, 9-20. Barcelona: SciTePress.
Back up for Online Tutors and Mentors
Chairperson: Robert Kisalama, Belgian Technical Cooperation, Uganda
Ismael Peña-López, Universitat Oberta de Catalunya, Spain
eSupervision: A Four-tier Applied Model
eLearning Africa (2016)
Creating Communities of Practice for Teachers
Would you like to hear about the methods and tools to enhance teachers’ pedagogical skills? Learn how communities of practice, by and for teachers, can influence professional development.
Chairperson: Mohamed Ahmed, Mansoura University, Egypt
Hela Nafti, Tunisian Education and Resource Network TEARN, Tunisia
Achieving Peace by Building Sustainable Global Online Learning Communities
SDG Goal 4: Ensure inclusive and equitable quality education and promote lifelong learning opportunities for all.
Learners have to acquire skills and, most especially, attitudes and values — because information is everywhere.
iEARN: 130 countries, 30 languages, 40,000 educators, 2 million youth.
iEARN (International Education and Resource Network) is the world’s largest non-profit global network that enables teachers and youth to use the Internet and other technologies to collaborate on projects that enhance learning and make a difference in the world.
Learning Circles promote theme-based project work integrated with the classroom curriculum. Working with Learning Circle partners from around the world help students develop important interpersonal skills. Learning Circles also encourage interactions among teachers providing a very different model of professional development.
A Learning Circle is created by a team of 6-8 teachers and their classes joined in the virtual space of an electronic classroom. The groups remains together over a 3-4 month period working on projects drawn from the curriculum of each of the classrooms organized around a selected theme. At the end of the term the group collects and publishes its work. Then, just as any class of students does, the Learning Circle comes to an end. Each session begins with new groupings of classes into Learning Circles.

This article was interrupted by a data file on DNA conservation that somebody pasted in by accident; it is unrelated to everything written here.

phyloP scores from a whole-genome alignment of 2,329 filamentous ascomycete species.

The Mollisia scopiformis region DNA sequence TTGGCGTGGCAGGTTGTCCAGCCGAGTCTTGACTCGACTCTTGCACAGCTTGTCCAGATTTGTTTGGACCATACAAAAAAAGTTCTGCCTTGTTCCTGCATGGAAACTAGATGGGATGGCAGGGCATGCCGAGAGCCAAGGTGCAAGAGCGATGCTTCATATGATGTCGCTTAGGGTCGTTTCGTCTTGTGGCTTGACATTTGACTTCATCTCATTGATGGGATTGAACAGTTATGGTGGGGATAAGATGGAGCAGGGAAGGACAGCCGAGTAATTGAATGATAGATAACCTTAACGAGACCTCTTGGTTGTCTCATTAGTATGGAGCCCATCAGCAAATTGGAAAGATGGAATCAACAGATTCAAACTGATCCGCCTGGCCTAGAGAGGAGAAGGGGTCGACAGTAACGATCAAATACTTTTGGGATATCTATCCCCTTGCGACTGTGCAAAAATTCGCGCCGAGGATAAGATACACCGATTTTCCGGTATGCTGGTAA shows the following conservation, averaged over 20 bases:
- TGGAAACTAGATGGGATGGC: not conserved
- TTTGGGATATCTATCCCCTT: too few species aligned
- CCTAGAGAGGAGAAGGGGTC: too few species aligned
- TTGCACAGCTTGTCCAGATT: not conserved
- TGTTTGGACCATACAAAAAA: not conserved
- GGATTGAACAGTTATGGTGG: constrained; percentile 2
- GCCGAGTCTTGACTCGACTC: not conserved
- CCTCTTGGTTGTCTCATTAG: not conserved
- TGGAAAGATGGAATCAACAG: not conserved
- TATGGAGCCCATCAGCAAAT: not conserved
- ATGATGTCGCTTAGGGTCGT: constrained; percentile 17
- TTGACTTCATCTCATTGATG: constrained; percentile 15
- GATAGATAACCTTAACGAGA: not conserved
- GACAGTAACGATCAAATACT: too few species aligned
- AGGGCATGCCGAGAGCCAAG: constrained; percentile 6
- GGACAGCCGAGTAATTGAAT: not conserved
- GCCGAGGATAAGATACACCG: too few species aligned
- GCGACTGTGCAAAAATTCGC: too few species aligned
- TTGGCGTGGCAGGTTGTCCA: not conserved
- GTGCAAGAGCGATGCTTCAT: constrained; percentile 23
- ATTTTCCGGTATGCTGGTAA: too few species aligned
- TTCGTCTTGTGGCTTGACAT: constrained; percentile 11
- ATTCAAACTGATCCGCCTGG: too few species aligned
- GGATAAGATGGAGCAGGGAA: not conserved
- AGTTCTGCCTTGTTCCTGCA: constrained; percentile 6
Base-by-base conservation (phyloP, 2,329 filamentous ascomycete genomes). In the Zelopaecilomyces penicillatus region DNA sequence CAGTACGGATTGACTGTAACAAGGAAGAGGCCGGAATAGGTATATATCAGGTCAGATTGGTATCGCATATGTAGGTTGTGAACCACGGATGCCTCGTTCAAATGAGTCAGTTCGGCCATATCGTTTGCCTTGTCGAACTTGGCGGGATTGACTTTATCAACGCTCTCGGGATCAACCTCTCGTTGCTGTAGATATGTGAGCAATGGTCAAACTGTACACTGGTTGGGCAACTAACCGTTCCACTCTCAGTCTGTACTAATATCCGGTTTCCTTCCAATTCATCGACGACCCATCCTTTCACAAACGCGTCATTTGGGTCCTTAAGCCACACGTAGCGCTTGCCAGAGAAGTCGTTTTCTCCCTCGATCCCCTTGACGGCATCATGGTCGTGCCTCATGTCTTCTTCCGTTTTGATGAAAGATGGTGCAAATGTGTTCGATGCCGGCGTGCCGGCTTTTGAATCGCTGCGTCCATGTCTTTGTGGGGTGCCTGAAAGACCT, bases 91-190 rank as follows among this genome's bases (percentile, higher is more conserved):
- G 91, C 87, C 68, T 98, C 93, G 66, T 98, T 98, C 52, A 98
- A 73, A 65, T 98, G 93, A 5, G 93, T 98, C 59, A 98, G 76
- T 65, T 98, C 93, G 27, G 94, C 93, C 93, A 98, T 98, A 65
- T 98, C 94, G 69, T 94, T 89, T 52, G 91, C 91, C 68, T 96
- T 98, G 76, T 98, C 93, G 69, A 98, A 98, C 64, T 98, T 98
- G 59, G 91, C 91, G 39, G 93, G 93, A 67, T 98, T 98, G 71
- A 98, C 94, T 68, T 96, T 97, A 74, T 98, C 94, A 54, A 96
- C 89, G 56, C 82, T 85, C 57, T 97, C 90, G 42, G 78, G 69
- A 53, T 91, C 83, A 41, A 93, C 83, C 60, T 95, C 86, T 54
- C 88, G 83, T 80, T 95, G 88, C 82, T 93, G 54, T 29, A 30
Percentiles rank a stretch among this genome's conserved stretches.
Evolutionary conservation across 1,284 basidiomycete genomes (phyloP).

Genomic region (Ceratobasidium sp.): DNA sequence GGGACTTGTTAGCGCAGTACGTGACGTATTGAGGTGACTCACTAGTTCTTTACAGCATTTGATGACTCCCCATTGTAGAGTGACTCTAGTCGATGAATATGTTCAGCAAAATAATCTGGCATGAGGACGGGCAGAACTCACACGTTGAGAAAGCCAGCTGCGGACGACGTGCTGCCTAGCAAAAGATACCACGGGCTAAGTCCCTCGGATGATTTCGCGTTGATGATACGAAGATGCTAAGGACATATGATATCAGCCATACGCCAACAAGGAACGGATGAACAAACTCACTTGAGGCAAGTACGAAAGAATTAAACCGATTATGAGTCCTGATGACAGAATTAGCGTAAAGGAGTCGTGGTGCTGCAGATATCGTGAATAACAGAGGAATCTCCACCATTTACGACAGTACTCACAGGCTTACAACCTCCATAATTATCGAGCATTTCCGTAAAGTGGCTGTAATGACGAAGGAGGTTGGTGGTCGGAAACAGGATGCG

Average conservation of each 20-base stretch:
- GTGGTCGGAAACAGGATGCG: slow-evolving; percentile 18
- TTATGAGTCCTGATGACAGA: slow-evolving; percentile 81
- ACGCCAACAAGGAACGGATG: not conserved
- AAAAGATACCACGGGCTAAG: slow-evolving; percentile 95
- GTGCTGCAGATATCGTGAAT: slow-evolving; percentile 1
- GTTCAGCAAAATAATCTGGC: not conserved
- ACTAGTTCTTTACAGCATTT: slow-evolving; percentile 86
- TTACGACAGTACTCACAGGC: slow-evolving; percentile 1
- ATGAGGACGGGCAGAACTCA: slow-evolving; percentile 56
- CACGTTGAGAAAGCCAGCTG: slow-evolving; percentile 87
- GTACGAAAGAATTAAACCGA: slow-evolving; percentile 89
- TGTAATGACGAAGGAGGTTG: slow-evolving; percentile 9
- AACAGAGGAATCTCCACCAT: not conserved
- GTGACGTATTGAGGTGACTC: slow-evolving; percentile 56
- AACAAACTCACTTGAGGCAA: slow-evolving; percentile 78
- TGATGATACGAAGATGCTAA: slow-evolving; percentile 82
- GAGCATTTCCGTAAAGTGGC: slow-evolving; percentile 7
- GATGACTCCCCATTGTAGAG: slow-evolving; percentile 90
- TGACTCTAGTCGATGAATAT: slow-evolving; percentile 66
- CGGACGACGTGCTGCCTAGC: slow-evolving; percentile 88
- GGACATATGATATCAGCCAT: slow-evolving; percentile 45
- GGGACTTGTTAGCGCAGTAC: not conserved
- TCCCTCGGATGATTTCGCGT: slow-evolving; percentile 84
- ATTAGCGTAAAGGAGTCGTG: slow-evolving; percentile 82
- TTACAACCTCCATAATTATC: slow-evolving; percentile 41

Created a Tunisian circle to deal about peace and sustainable development.
Capacity building, teacher training is the most relevant thing for teachers: you can not teach if you do not know how to.
Paul Waibochi, CEMASTEA, Kenya,
Using Social Media (Whatsapp) in Enhancing Teacher Pedagogical Competencies: Case Study Cemastea – Lesson Study Model
How can we improve teachers’ competences in how to deliver the curriculum through m-learning: how to use Whatsapp for education and learning purposes.
In infrastructure matters, Kenya is ready: 80% mobile uptake, high bandwidth per person, familiarity with mobile services (e.g. m-pesa), etc.
Process of teachers working in teams to develop lessons to adress an identified problem amongst learners. The developed lesson is taught by one of the teachers while others observe. The team discusses the taught lesson and make improvements.
The purpose of m-learning is more access (you save travelling of both students and teachers), more efficiency and quality. Now lessons are not only face-to-face, so they are not so much time-constrained, and happen instead on a blended-learning basis.
Another good thing about Whatsapp is that it supports multimedia: the teacher can teach and videotape the lesson and then share it through Whatsapp where other teachers can observe and comment.
Finally, the idea is to create a community of teachers that engage in the project, help each other, share their outputs. In parallel to that, the teachers acquire or strengthen 21st century skills, like communication, collaboration, critical thinking, etc. in addition to constant professional development and regular orientation and training.
Q: How do we select the teachers? Waibochi: they come from the same grade, and from the same topic to be taught at a particular class.
Q: how do you eliminate “noise” from Whatsapp groups? Waibochi: it is about defining well what is going to be the topics of conversation, and stick with them.
Q: how do you measure the expected outcomes in the communities of practice? How do you evaluate results? Waibochi: there are screening surveys that are used to evaluate what the students knew before and after the intervention.
Q: Why not your own chatting platform? Waibochi: not only Whatsapp, but also Facebook accounts. The technology is already there and everybody is using it.
eLearning Africa (2016)
Plenary: Entrepreneurialism, Capacity Development and the Role of Education in Accelerating Change